The Brescia Lipsanotheca (or Casket) is a small carved ivory relief with an internal walnut wood framework dating to the fourth century. Scholars are not certain of its original intended function, but most agree that it was probably a reliquary, and possibly made to contain the relics of martyrs Gervasius and Protasius under the direction of Ambrose, the bishop of Milan (Watson 1981: 290). Its iconographic programme is similar to Christian funerary art of the same period, suggesting a common meaning.
Around the top of the casket, the apostles are displayed in medallions, with Christ at the centre above the silver lock plate. Below the plate, Christ teaches in the synagogue (Luke 4:16); to the left he heals the woman with the issue of blood (Luke 8:43); and to the right he enters the sheepfold (John 10:1). At the bottom left and centre we see scenes from the story of Susannah (Daniel 13 Vulgate), and on the bottom right Daniel in the lions’ den (Daniel 6). On either side of the lock plate are scenes from the story of Jonah; on the left, Jonah is being tossed overboard into the mouth of the sea monster (Jonah 1:15–17), and on the right, he is being spat back out again (Jonah 2:10). On the back of the casket (not pictured), in the same position, we find Jonah lying underneath the gourd vine (Jonah 4:6).
The Jonah sequence is frequently found on sarcophagi and in catacomb frescoes, with Jonah appearing more than ten times as often as any other figure, apart from the Good Shepherd (Jensen 2007: 71). The reason for this is that Jonah is intended as a type of Christ. The Sign of Jonah allegory described in the Gospels of Luke and Matthew allowed for the artistic expression of Christ’s salvation in this way, and with it we are given both a portrait of Christ and a theology of salvation.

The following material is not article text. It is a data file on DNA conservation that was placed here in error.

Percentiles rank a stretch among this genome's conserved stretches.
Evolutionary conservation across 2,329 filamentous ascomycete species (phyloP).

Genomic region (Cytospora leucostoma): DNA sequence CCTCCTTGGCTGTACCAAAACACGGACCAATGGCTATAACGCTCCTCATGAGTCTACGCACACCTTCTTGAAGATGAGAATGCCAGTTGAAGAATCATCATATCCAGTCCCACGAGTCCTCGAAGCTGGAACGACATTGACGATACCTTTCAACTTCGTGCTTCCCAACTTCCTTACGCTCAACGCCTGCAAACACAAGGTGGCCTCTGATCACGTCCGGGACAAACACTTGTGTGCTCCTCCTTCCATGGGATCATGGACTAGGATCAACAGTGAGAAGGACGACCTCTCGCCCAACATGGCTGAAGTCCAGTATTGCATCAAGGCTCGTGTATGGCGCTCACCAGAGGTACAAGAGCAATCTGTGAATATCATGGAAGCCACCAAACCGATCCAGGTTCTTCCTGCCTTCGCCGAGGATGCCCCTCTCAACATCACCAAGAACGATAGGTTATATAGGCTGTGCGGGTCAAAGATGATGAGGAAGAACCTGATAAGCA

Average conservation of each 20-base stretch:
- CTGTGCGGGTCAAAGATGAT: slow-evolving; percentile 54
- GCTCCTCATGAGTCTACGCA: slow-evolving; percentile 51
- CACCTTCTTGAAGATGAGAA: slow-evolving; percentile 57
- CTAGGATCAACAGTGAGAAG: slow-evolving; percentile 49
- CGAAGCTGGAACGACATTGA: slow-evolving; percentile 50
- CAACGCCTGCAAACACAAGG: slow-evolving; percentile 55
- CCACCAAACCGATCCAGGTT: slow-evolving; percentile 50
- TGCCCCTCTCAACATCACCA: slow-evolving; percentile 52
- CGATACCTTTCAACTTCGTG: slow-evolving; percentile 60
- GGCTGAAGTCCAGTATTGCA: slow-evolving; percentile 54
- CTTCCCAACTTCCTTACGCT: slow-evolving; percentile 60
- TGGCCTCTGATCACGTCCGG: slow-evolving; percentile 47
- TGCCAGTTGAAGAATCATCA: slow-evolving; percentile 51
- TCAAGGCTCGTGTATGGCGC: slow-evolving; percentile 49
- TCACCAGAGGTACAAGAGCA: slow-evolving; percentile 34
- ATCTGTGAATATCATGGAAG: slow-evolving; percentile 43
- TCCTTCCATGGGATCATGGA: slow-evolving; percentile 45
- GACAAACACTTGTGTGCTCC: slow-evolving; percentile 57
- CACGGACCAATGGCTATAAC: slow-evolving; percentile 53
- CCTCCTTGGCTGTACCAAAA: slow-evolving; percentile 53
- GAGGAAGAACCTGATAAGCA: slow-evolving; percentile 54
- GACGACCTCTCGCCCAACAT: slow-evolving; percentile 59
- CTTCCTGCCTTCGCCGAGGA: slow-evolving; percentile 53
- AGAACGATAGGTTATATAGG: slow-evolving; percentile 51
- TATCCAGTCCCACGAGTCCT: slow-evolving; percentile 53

The three Jonah images are of his death, resurrection, and rest in paradise, and this sequence can be understood to evoke the death, resurrection, and eternal life of Christ.
Like other funerary art, the Brescia Lipsanotheca suggests something profoundly hopeful about the interred bodies of the Christian dead. They are awaiting resurrection. The Jonah sequence can be said to reflect the occupants’ faith in personal salvation from death, and the hope of resurrection and life in paradise.
Jensen, Robin. 2000. Understanding Early Christian Art. (New York: Routledge)
______. 2007. ‘Early Christian Images and Exegesis’, in Picturing the Bible: The Earliest Christian Art, ed. by Jeffrey Spier (Yale: New Haven)
Watson, Carolyn Joslin. 1981. ‘The Program of the Brescia Casket’, Gesta 20.2: 283–98
38 Then some of the scribes and Pharisees said to him, “Teacher, we wish to see a sign from you.” 39But he answered them, “An evil and adulterous generation seeks for a sign; but no sign shall be given to it except the sign of the prophet Jonah. 40For as Jonah was three days and three nights in the belly of the whale, so will the Son of man be three days and three nights in the heart of the earth. 41The men of Ninʹeveh will arise at the judgment with this generation and condemn it; for they repented at the preaching of Jonah, and behold, something greater than Jonah is here. 42The queen of the South will arise at the judgment with this generation and condemn it; for she came from the ends of the earth to hear the wisdom of Solomon, and behold, something greater than Solomon is here.
16 And the Pharisees and Sadʹducees came, and to test him they asked him to show them a sign from heaven. 2He answered them, “When it is evening, you say, ‘It will be fair weather; for the sky is red.’ 3And in the morning, ‘It will be stormy today, for the sky is red and threatening.’ You know how to interpret the appearance of the sky, but you cannot interpret the signs of the times. 4An evil and adulterous generation seeks for a sign, but no sign shall be given to it except the sign of Jonah.” So he left them and departed.
29 When the crowds were increasing, he began to say, “This generation is an evil generation; it seeks a sign, but no sign shall be given to it except the sign of Jonah. 30For as Jonah became a sign to the men of Ninʹeveh, so will the Son of man be to this generation. 31The queen of the South will arise at the judgment with the men of this generation and condemn them; for she came from the ends of the earth to hear the wisdom of Solomon, and behold, something greater than Solomon is here. 32The men of Ninʹeveh will arise at the judgment with this generation and condemn it; for they repented at the preaching of Jonah, and behold, something greater than Jonah is here.